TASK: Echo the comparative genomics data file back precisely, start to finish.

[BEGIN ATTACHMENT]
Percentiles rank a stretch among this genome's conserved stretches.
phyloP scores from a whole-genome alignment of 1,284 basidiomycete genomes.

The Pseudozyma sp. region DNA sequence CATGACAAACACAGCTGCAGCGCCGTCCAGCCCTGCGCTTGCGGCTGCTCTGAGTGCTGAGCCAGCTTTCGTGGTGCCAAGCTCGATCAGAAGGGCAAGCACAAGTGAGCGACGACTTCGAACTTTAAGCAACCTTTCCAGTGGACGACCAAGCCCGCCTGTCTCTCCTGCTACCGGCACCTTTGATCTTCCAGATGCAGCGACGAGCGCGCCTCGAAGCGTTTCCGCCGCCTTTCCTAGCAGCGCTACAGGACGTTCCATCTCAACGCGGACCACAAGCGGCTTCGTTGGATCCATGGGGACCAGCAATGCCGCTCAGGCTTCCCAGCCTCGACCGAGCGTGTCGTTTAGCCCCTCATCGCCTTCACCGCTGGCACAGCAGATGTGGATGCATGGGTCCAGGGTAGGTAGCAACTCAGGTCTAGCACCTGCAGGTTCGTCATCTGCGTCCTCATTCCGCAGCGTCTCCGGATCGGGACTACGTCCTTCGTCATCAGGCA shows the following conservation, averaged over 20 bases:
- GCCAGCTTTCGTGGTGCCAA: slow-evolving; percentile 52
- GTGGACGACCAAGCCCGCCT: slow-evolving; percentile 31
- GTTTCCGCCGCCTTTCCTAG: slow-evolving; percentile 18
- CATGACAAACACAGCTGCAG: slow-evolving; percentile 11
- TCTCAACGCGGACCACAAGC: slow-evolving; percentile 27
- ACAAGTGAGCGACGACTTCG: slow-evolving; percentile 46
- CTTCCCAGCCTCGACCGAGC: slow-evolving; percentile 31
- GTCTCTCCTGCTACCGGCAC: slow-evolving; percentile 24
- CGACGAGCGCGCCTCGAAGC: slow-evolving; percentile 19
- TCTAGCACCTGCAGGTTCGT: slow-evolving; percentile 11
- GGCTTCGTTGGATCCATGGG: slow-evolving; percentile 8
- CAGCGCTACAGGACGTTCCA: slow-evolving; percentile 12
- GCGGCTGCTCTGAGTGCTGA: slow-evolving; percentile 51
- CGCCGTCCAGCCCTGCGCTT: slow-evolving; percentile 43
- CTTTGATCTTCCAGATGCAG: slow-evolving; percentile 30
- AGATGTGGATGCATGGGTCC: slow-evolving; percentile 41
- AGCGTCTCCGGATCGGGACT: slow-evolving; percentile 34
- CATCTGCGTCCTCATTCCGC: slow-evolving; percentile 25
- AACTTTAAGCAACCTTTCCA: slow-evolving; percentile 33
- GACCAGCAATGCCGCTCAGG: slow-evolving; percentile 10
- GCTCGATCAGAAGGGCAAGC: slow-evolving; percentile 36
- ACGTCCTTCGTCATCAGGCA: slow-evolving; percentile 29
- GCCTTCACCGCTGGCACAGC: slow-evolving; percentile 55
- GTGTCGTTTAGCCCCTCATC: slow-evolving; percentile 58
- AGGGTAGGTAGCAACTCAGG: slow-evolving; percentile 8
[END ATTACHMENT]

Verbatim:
Percentiles rank a stretch among this genome's conserved stretches.
phyloP scores from a whole-genome alignment of 1,284 basidiomycete genomes.

The Pseudozyma sp. region DNA sequence CATGACAAACACAGCTGCAGCGCCGTCCAGCCCTGCGCTTGCGGCTGCTCTGAGTGCTGAGCCAGCTTTCGTGGTGCCAAGCTCGATCAGAAGGGCAAGCACAAGTGAGCGACGACTTCGAACTTTAAGCAACCTTTCCAGTGGACGACCAAGCCCGCCTGTCTCTCCTGCTACCGGCACCTTTGATCTTCCAGATGCAGCGACGAGCGCGCCTCGAAGCGTTTCCGCCGCCTTTCCTAGCAGCGCTACAGGACGTTCCATCTCAACGCGGACCACAAGCGGCTTCGTTGGATCCATGGGGACCAGCAATGCCGCTCAGGCTTCCCAGCCTCGACCGAGCGTGTCGTTTAGCCCCTCATCGCCTTCACCGCTGGCACAGCAGATGTGGATGCATGGGTCCAGGGTAGGTAGCAACTCAGGTCTAGCACCTGCAGGTTCGTCATCTGCGTCCTCATTCCGCAGCGTCTCCGGATCGGGACTACGTCCTTCGTCATCAGGCA shows the following conservation, averaged over 20 bases:
- GCCAGCTTTCGTGGTGCCAA: slow-evolving; percentile 52
- GTGGACGACCAAGCCCGCCT: slow-evolving; percentile 31
- GTTTCCGCCGCCTTTCCTAG: slow-evolving; percentile 18
- CATGACAAACACAGCTGCAG: slow-evolving; percentile 11
- TCTCAACGCGGACCACAAGC: slow-evolving; percentile 27
- ACAAGTGAGCGACGACTTCG: slow-evolving; percentile 46
- CTTCCCAGCCTCGACCGAGC: slow-evolving; percentile 31
- GTCTCTCCTGCTACCGGCAC: slow-evolving; percentile 24
- CGACGAGCGCGCCTCGAAGC: slow-evolving; percentile 19
- TCTAGCACCTGCAGGTTCGT: slow-evolving; percentile 11
- GGCTTCGTTGGATCCATGGG: slow-evolving; percentile 8
- CAGCGCTACAGGACGTTCCA: slow-evolving; percentile 12
- GCGGCTGCTCTGAGTGCTGA: slow-evolving; percentile 51
- CGCCGTCCAGCCCTGCGCTT: slow-evolving; percentile 43
- CTTTGATCTTCCAGATGCAG: slow-evolving; percentile 30
- AGATGTGGATGCATGGGTCC: slow-evolving; percentile 41
- AGCGTCTCCGGATCGGGACT: slow-evolving; percentile 34
- CATCTGCGTCCTCATTCCGC: slow-evolving; percentile 25
- AACTTTAAGCAACCTTTCCA: slow-evolving; percentile 33
- GACCAGCAATGCCGCTCAGG: slow-evolving; percentile 10
- GCTCGATCAGAAGGGCAAGC: slow-evolving; percentile 36
- ACGTCCTTCGTCATCAGGCA: slow-evolving; percentile 29
- GCCTTCACCGCTGGCACAGC: slow-evolving; percentile 55
- GTGTCGTTTAGCCCCTCATC: slow-evolving; percentile 58
- AGGGTAGGTAGCAACTCAGG: slow-evolving; percentile 8